ESCAMBIA COUNTY, Fla. -- A Florida deputy and a resident are both "lucky to be alive" after they were sucked into a drainage pipe by flood water during a torrential downpour, according to Escambia County Sheriff Chip Simmons.
Escambia County Deputy William Hollingsworth was on patrol Friday when he spotted a motorist who was stranded after getting caught in rising water, the sheriff said.
"At one point, Deputy Hollingsworth exited his patrol car to approach a citizen who was trapped in these rising waters," the sheriff said. "As he approached, Deputy Hollingsworth witnessed the citizen go underwater and rushed to his aid without regard for his own safety."
The motorist and Hollingsworth were "sucked into a drainage pipe" and traveled nearly 100 feet underwater for approximately 30 seconds under Highway 98, which is a four-lane roadway, before emerging on the other side of the road, Simmons said.
In the video, Hollingsworth can be seen and heard catching his breath, assisting the motorist and expressing shock about what just happened to them both.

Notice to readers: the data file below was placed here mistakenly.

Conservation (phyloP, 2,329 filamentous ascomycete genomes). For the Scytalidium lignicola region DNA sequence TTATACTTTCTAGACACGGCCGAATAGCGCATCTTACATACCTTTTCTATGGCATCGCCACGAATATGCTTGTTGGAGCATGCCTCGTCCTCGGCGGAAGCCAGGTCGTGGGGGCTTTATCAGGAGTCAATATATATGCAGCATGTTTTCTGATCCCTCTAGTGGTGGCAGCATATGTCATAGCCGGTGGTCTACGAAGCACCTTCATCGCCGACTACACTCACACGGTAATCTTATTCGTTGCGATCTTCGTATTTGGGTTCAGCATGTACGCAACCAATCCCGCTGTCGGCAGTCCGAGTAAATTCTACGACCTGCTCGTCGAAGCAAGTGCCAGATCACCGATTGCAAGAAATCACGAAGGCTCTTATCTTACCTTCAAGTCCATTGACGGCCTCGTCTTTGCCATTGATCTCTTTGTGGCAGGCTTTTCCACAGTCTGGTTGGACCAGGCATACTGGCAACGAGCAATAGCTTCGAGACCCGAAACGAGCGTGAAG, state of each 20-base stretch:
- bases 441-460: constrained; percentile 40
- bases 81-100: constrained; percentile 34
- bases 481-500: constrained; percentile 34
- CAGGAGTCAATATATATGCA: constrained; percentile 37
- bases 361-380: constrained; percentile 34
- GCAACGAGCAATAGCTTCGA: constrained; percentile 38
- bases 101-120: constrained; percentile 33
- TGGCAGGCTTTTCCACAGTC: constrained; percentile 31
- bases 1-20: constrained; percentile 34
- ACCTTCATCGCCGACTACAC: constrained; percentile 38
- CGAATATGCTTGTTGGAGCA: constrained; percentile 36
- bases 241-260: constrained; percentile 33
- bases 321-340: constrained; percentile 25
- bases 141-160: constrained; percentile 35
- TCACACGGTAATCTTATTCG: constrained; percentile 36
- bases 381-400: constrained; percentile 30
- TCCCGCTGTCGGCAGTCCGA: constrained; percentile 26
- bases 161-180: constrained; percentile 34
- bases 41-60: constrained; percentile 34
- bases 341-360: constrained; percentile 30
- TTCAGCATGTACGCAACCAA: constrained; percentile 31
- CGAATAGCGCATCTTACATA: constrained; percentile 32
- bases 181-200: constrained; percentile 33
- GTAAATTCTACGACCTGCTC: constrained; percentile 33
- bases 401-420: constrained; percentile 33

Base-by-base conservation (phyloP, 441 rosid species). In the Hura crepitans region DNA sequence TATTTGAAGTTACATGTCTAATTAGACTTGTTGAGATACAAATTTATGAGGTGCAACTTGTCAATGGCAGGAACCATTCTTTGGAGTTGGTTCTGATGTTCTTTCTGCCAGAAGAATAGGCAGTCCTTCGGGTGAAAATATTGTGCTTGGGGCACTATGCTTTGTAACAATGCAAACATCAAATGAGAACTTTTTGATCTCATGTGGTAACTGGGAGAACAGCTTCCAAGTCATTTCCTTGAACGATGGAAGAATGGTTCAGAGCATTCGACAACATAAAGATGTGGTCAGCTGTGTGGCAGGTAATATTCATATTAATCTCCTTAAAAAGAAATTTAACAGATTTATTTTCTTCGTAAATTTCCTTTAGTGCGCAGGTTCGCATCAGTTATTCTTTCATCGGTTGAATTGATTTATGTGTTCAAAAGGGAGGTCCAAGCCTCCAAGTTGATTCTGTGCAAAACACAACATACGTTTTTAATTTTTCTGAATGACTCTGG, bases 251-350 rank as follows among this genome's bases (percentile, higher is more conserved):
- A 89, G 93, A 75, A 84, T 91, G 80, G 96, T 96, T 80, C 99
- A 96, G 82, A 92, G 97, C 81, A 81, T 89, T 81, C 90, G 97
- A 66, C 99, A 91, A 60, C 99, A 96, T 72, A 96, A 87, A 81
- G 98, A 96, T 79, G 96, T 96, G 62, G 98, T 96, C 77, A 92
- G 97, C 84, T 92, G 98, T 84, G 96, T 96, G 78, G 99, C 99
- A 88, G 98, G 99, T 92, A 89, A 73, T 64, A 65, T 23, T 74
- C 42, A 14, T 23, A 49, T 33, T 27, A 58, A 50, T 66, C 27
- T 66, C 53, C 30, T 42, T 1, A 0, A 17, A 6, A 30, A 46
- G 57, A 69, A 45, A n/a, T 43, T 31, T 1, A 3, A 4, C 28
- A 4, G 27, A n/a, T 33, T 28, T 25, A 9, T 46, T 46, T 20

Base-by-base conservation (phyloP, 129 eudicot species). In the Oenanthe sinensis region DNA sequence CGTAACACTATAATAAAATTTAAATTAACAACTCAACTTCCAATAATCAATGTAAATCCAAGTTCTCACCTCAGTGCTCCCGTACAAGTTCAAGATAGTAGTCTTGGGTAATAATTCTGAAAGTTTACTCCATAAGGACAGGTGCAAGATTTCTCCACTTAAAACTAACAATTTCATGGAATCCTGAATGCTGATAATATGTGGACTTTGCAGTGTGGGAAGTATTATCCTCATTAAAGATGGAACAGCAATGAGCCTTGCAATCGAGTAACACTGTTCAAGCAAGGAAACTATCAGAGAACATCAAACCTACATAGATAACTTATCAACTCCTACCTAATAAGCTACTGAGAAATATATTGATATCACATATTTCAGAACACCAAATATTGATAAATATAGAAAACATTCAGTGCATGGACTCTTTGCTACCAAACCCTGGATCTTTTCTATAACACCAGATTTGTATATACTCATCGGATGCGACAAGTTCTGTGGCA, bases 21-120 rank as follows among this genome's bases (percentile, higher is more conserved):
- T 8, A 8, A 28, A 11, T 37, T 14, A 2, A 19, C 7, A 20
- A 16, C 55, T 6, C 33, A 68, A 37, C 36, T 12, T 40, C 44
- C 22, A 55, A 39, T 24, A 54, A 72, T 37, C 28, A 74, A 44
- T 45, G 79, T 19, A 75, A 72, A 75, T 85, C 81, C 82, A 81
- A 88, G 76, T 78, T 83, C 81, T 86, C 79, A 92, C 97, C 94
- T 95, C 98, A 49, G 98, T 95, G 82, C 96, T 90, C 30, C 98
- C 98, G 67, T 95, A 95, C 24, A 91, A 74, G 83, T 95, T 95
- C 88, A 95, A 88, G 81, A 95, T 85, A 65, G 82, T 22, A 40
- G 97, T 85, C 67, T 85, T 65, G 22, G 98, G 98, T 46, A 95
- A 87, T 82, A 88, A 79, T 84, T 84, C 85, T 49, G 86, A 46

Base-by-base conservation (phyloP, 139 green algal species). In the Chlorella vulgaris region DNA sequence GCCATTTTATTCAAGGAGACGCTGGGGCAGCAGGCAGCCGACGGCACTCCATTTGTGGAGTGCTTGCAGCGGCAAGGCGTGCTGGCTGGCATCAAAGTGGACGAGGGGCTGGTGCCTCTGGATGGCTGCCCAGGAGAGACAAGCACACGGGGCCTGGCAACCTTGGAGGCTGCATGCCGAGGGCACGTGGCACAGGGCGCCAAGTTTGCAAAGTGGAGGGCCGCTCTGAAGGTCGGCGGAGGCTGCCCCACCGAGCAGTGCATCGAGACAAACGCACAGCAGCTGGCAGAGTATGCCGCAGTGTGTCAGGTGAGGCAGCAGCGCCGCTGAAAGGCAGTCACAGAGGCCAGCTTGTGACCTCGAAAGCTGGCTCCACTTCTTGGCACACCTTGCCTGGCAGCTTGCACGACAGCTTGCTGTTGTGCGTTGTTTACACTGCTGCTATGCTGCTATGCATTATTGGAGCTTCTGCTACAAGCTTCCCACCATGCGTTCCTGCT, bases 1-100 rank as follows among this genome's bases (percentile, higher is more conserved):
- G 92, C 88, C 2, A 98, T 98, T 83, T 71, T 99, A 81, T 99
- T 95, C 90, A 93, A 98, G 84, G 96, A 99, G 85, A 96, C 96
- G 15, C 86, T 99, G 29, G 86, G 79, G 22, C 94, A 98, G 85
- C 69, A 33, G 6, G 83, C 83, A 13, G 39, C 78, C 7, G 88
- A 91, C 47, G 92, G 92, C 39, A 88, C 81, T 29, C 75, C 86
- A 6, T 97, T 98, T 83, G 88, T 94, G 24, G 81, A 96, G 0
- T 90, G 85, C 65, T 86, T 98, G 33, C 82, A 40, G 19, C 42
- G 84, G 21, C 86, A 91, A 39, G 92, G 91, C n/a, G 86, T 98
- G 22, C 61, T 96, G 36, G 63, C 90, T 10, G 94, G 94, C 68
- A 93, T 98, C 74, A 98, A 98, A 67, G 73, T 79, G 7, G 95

"Can you [...] believe what happened to us," Hollingsworth said, using an expletive for emphasis, the video shows.
Later in the video, the motorist exclaims "I almost died" as he tries to catch his breath.
The deputy and the resident were seen on the body camera footage seemingly unharmed in the wake of the incident.
"Thank you, man, for being there when I [came]out," the motorist told Hollingsworth, video shows. "When I came out you were right behind me."
The deputy's action "is an example of the exceptional courage displayed by the men and women of law enforcement every day," the sheriff said.
Escambia County is in the Florida Panhandle, which has been impacted by severe weather.
Parts of the South have been slammed with severe thunderstorms and tornadoes in recent days.
A tornado struck Pensacola, Florida, killing one person after a tree fell on their home on Friday, according to Escambia County Fire Rescue.
Unrelenting rounds of severe thunderstorms continued to hammer parts of the South this weekend, with forecasts showing thunderstorms likely to touch down from Arkansas to the Florida Panhandle from Sunday afternoon through the evening.
The severe weather threat will linger across parts of the northern Gulf Coast region on Monday, focusing from the Mississippi coast and eastward across the Florida Panhandle, including cities such as Mobile, Alabama, and Tallahassee, Florida.
ABC News' Julia Jacobo and Daniel Peck contributed to this report.